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Master the art of investing in art

From art fairs to galleries offering low-cost as well as high-end artwork, a multitude of organisations promote art as an investment. However, before investing in art, it is important to understand what it entails, including possible risks and the likely returns.

They are high-risk, illiquid, opaque and unregulated investments. But why should you not rule out investing in art? Read on to read out.

They are high-risk, illiquid, opaque and unregulated investments. But why should you not rule out investing in art? Read on to read out.

From art fairs to galleries offering low-cost as well as high-end artwork, a multitude of organisations promote art as an investment. However, before investing in art, it is important to understand what it entails, including possible risks and the likely returns.

Art can be an attractive investment over the long run, according to consulting firm Deloitte, as it generates a moderate positive real return.

But the flip side of art investments, Deloitte adds, is that they are high-risk, illiquid, opaque and unregulated. They can also come with high transaction costs and are at the mercy of erratic public taste as well as short-lived trends.

Moreover, artworks do not generate cash flow, except perhaps some income through lending, and they incur expenses for storage and insurance. An additional issue here in Singapore is that storing art safely in not-so-spacious homes, in a hot and humid climate, can be a challenge.

So, if there are many downsides, why invest in art?

One reason is simply that you get to have something enjoyable that you see in your home every day. Compared to equities or bonds, art is very tangible and visible.

Even experts advise buying art that you like, rather than simply what others recommend.

Beyond that sensory experience, you can make money by investing in art.

Well-regarded art price database Artprice found that a well-diversified portfolio of contemporary artworks generated an average annual yield of 7.6 per cent between 2000 and 2017.

Its new Artprice 100 index, focusing on the art market’s “blue-chip” artists, shows that its performance largely exceeds the United States S&P 500 stock market index over the longer term.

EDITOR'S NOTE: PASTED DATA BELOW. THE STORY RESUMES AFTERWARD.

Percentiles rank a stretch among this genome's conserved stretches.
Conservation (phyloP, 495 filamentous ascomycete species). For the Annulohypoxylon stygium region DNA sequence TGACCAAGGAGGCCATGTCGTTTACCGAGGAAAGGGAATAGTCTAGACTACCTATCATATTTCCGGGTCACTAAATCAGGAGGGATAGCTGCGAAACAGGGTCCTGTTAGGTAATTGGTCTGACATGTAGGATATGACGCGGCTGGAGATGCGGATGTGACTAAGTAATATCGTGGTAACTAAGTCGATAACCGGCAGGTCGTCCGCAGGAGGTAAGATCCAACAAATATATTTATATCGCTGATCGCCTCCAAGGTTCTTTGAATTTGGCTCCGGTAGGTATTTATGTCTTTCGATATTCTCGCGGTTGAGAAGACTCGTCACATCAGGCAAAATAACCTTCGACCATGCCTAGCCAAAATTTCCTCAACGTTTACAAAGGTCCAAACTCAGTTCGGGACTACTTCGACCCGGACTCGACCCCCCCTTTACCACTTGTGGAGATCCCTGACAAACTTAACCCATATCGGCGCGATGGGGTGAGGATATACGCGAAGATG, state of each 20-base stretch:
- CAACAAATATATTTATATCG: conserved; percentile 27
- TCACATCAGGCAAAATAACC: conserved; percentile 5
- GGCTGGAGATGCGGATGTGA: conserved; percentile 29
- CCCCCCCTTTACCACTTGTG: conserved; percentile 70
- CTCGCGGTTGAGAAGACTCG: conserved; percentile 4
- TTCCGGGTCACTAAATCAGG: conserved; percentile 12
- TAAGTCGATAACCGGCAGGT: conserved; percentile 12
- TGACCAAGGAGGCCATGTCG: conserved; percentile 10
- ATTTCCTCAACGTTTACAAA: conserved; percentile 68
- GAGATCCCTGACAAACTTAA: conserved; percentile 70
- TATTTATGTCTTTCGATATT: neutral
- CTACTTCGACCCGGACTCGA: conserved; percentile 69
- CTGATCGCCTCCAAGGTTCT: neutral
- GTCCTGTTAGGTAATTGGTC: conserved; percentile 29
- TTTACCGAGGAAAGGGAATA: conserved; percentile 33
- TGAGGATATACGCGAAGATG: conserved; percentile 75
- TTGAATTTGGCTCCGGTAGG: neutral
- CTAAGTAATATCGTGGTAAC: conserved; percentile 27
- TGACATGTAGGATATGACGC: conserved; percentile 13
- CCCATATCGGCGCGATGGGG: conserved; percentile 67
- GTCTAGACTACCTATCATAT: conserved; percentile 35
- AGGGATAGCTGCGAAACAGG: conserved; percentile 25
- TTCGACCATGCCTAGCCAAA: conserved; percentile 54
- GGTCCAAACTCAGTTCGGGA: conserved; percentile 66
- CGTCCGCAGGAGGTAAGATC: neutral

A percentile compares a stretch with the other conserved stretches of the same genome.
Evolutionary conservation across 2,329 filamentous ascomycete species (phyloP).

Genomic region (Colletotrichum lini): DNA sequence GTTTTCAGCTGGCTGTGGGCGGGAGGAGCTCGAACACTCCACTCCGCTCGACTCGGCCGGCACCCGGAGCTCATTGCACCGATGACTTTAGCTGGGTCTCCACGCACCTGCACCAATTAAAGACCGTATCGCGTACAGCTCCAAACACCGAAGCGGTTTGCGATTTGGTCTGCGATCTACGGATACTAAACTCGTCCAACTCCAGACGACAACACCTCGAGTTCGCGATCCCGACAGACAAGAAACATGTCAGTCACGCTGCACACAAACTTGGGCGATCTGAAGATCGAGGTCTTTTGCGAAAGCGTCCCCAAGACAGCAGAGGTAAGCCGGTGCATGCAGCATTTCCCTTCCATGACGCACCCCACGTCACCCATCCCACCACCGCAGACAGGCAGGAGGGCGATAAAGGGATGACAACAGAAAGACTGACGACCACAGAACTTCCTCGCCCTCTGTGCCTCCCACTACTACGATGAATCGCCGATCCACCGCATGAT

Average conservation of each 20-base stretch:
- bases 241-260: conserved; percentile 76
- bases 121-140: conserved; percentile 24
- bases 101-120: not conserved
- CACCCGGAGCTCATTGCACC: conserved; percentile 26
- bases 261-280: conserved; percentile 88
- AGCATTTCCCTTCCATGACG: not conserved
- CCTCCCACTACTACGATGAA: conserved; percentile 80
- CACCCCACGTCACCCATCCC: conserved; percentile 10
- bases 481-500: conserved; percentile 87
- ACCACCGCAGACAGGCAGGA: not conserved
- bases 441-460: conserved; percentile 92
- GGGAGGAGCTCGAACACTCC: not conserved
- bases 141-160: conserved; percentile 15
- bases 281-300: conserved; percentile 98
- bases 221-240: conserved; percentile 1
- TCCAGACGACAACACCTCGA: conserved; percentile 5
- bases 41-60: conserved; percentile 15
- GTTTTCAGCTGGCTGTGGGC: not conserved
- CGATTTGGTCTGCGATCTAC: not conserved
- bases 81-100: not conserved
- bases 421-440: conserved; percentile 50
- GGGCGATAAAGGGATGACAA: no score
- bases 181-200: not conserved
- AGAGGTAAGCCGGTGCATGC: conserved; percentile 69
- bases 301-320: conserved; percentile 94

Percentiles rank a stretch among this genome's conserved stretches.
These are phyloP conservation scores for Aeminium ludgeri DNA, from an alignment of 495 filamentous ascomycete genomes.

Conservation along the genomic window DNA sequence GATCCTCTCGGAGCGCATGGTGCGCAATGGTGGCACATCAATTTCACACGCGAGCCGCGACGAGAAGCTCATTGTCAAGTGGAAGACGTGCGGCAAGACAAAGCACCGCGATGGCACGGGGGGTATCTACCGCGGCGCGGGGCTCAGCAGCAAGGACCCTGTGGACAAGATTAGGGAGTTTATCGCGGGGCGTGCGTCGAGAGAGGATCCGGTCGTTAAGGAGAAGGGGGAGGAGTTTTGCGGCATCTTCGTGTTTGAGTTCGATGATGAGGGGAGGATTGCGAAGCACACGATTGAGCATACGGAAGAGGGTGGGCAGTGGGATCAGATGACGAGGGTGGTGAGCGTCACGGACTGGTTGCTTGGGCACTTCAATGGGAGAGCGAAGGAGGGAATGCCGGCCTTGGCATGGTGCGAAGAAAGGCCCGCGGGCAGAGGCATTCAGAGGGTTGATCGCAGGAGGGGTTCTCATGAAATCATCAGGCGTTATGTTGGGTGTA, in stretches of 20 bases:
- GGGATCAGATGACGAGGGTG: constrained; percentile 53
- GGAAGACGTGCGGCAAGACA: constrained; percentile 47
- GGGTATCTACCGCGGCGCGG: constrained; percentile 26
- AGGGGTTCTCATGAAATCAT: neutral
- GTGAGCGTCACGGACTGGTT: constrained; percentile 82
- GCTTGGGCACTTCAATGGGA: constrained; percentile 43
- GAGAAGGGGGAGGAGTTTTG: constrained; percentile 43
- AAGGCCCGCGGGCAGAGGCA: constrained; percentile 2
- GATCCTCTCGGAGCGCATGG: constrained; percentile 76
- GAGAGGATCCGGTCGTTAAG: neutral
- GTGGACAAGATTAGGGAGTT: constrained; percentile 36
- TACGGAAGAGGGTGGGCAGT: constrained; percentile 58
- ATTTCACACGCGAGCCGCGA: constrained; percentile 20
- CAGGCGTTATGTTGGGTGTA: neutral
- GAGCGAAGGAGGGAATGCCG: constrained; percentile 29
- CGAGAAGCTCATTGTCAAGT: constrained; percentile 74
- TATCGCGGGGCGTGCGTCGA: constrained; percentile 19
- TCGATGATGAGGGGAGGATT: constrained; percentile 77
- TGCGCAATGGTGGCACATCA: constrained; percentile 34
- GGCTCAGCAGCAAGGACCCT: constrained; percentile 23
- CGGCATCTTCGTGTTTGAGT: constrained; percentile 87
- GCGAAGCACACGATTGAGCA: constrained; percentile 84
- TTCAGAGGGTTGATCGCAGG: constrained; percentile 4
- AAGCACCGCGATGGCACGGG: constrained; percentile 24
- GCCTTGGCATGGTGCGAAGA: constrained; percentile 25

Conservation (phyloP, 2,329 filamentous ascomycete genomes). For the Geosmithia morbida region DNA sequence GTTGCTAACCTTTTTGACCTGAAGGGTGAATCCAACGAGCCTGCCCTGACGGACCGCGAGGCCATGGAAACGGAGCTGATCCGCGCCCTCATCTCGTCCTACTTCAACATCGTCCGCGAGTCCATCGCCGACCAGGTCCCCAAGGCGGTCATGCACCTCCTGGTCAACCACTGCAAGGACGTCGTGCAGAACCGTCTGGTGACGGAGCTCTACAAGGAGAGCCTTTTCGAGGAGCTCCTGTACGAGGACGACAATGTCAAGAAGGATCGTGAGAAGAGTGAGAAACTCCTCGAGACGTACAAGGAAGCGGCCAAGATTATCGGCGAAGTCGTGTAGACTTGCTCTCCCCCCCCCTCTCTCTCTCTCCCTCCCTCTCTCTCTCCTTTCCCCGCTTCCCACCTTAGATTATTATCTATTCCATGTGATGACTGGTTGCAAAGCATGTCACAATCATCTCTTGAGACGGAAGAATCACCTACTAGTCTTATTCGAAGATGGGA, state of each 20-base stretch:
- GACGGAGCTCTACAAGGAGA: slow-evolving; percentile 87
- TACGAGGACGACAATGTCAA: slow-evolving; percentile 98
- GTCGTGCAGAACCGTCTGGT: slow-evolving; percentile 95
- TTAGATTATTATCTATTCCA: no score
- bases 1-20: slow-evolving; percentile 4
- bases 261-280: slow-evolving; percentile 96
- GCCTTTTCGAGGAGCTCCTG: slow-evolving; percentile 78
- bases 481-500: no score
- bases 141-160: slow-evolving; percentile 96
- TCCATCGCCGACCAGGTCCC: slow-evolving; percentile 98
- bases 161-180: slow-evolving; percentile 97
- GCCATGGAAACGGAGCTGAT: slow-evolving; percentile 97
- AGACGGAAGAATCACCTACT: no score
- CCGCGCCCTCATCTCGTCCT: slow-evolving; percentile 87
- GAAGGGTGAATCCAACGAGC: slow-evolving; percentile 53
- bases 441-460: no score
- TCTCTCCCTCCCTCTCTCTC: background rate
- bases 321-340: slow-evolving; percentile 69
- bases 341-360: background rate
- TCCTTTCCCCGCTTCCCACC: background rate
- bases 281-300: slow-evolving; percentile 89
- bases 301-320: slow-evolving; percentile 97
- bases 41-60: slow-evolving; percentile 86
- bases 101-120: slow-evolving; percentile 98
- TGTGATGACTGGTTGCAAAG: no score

Average annual returns of 8.9 per cent added up to a total 360 per cent increase in price over 18 years.

A study published by JP Morgan also found that the volatility of art prices over the long term was lower than US and international equities as well as commodities.

JP Morgan said there is evidence that art prices operate within their own market bubble rather than simply following general economic conditions. Thus art prices have fluctuated independently of investments such as shares, bonds and property funds.

Art investors still need to be careful, though, as an earlier study by Wolfgang Wilke from Dresdner Bank found prices for art, especially in lower price categories can sometimes drop quickly when economic conditions worsen.

It’s important to note, too, that some experts estimate that only 0.5 per cent of paintings purchased are ever resold and that fees for sales can be 40 per cent or more.


HOW TO INVEST

If you want to invest in art, the first step is to learn more about it. A good place to start is with online art investment courses run by reputable auction houses such as Sotheby’s Institute of Art, at sothebysinstitute.com, or Christie’s Education, at christies.edu.

When you find artwork that you like, you should learn about the artist and look online at auction house websites or sites such as Artprice for past sales results. The chances of an increase in price are better when an artist has been featured in reputable galleries or acquired by major museums.

While prices can range from a few hundred dollars to millions of dollars, starting with lower-priced investments may be beneficial.

Artprice estimated that the average price for a work of contemporary art was US$27,600 in 2017.

When you want to buy art, you can head to renowned auction houses such as Sotheby’s or Christie’s. Plenty of lower-priced options are available too.

There are many art galleries in Singapore, so you can look for them online and start visiting them to find art pieces you like.

The Singapore Affordable Art fair in November 2019 will have affordable contemporary art shown by a variety of local, regional and international galleries

A local firm called Art Works has a gallery where investor can obtain advice and purchase art, and the firm says it leases art to corporate clients with returns of 6 per cent annually.

You can also purchase artwork online at sites such as Paddle8 and Saatchi Art, which display art and will ship it to you after you buy it.

Saatchi Art also publishes an annual Invest in Art report and says that many of the artists featured in its Invest in Art report have gone on to enjoy significant success. A New York City startup, Masterworks, lets people invest in art by securitising it, so that investors can buy shares in artwork just like they would buy shares in a company.

While you’ll need to do your research before investing in art and be very careful in selecting artists as well as dealers you work with, art can offer reasonable investment returns. As many investors also note, too, the worst case is that you’ll have a piece of art that you enjoy and that brightens up your home.

 

 

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